The father and his excited children clambered into the carriage and headed for the home of the couple who’d been taking care of their baby sister. When the horse stopped at the front gate, they saw the young girl playing in the yard. Even though the dad spent time with her on church Sundays and at district-wide events, she seemed like such a big girl that day. In spite of holding her a couple of times each month since giving her to this family, the father’s heart ached over the years he’d missed with his littlest daughter. He wondered how she and her new parents would feel about her returning to her family.
The couple emerged from the house and embraced the father and his children. The woman called to the little girl, and she came toward them.
“She will be thrilled to be going home with you,” the woman said. “We’ve always told her this day would come.”
After the dad asked his little girl if she’d like to come to his home to live, she jumped into his arms. The older children surrounded them.
The father told the couple about the plans they had made that would help them provide for the youngest one. Both families rejoiced over the little girl returning home.
In the days that followed, the father and his children continued to fight against poverty, but in the midst of it they bonded with one another and found joy in the little things life offered. A beautiful sunrise, building snowmen, walking together to school and to the home where church would be held, sledding down the backyard hill, silently praying at the dinner table, always knowing they had one another.
A week before Christmas, the dad received a hundred dollars in the mail. None of the family knew where the money came from, but they each had ideas how it could be spent.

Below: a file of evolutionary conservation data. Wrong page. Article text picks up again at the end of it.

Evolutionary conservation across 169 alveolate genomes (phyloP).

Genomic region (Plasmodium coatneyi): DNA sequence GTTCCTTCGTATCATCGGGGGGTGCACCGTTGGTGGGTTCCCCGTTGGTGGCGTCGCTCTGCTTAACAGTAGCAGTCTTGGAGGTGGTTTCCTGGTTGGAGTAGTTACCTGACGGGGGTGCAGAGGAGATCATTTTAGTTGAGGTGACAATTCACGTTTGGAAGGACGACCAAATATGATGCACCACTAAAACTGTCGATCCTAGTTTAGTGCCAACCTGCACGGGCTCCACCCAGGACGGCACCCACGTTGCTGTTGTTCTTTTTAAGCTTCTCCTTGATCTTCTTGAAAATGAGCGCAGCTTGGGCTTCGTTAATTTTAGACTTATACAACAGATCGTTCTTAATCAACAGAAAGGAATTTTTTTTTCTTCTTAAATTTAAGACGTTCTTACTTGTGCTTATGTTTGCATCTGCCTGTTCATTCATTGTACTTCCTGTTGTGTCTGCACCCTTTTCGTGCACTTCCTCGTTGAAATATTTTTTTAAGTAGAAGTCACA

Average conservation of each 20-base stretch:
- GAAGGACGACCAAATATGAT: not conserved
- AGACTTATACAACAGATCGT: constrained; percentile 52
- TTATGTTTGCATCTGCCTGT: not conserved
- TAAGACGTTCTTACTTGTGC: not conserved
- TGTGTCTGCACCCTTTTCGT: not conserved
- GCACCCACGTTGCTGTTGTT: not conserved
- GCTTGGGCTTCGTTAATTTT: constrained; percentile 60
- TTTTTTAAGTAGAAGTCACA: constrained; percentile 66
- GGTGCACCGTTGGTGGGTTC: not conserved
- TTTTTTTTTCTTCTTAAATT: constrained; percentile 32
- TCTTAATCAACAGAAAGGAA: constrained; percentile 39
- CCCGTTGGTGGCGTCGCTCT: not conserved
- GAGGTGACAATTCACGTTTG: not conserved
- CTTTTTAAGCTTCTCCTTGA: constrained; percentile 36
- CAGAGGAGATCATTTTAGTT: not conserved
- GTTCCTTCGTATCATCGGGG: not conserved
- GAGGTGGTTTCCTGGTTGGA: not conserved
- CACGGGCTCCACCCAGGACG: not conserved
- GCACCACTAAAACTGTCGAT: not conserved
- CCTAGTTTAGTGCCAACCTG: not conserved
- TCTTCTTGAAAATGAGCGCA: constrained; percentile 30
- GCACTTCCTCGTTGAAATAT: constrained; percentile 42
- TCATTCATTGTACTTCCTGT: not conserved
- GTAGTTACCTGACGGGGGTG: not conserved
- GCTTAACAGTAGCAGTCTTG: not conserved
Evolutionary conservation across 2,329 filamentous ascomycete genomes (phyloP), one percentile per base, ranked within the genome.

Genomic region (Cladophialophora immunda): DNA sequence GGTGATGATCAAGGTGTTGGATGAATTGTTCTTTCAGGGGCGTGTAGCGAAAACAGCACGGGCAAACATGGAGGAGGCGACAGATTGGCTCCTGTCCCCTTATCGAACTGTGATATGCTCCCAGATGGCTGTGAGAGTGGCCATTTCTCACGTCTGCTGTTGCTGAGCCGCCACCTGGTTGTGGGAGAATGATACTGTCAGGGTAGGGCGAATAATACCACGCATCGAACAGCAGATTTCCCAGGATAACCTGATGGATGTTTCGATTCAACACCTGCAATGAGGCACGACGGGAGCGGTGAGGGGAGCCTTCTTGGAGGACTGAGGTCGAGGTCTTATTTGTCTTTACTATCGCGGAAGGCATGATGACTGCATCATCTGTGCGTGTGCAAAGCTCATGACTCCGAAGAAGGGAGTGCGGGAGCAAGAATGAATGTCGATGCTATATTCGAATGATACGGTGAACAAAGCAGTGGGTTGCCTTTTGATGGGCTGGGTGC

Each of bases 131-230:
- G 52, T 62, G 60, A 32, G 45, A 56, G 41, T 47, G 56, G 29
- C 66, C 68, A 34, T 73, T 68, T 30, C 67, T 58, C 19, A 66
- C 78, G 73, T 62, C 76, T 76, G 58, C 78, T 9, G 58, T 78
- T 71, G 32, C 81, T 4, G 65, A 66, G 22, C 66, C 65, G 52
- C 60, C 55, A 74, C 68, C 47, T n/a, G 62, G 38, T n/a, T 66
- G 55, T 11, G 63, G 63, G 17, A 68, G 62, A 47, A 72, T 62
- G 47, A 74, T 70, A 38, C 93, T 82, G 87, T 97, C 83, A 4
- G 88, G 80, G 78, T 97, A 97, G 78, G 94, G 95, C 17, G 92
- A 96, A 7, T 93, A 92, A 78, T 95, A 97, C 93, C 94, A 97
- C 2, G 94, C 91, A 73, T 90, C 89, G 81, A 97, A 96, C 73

“Food,” suggested the son, smacking his lips and rubbing his belly.
“New winter clothing,” the middle daughter said, her eyes aglow.
“Perhaps,” added the oldest girl, “we could get fresh prayer Kapps so we’re not dishonoring God by wearing tattered ones.”
The father turned to his youngest girl, who had so recently been reunited with them. “I think we should let her decide.” He brought the little one onto his lap. “What do you think we should do with the money?”
Her face lit up with a bright smile. “I think we should help someone who is poor.”
The family looked at one another. Didn’t she realize they were poor?
After a moment, the oldest daughter mentioned a non-Amish man who lived down the road. “He is poorer than anybody I know. I’ve heard that he doesn’t have any family either.”
They all heartily agreed to take every penny of that hundred dollars to the man.
They rode in a carriage to the old man’s house. Dad knocked on the door. After several moments, it creaked open.
“Merry Christmas,” the father said as he handed him the cash.
The old man’s body shook and tears soon rolled down his face.
He invited them into his home, walking stiffly. He told them he’d injured his back at work months ago, and he was unable to return to work for a while yet. “I’m afraid I have nothing to offer you in return.” The old man sat with a groan. “This winter has been the worst of them all. I’ve been sitting here alone, thinking that no one cared about me. Not even God.”
The old man looked into each of his visitors’ eyes. “Because of what you’ve given me, I’ll be able to keep food on the table until I return to work. I don’t know how to thank you.”
After helping the old man with a few jobs around the house and yard, the family hugged him and said good-bye. As they rode home in their horse-drawn buggy, they held hands and sang carols, basking in the warmth of Christmas joy.
A few years have passed since then, and the dad and children continue to work hard, but poverty has released its awful grip, leaving few signs behind that it had once lived with them. Perhaps the true spirit of the Christmas season is most often found inside of hope that does not have to see help to know it is coming. Blind hope has the power to get us through our toughest times and it continually nudges us onward until we can embrace a better tomorrow.
Behatz Sei Hoffning (“Embrace His Hope”).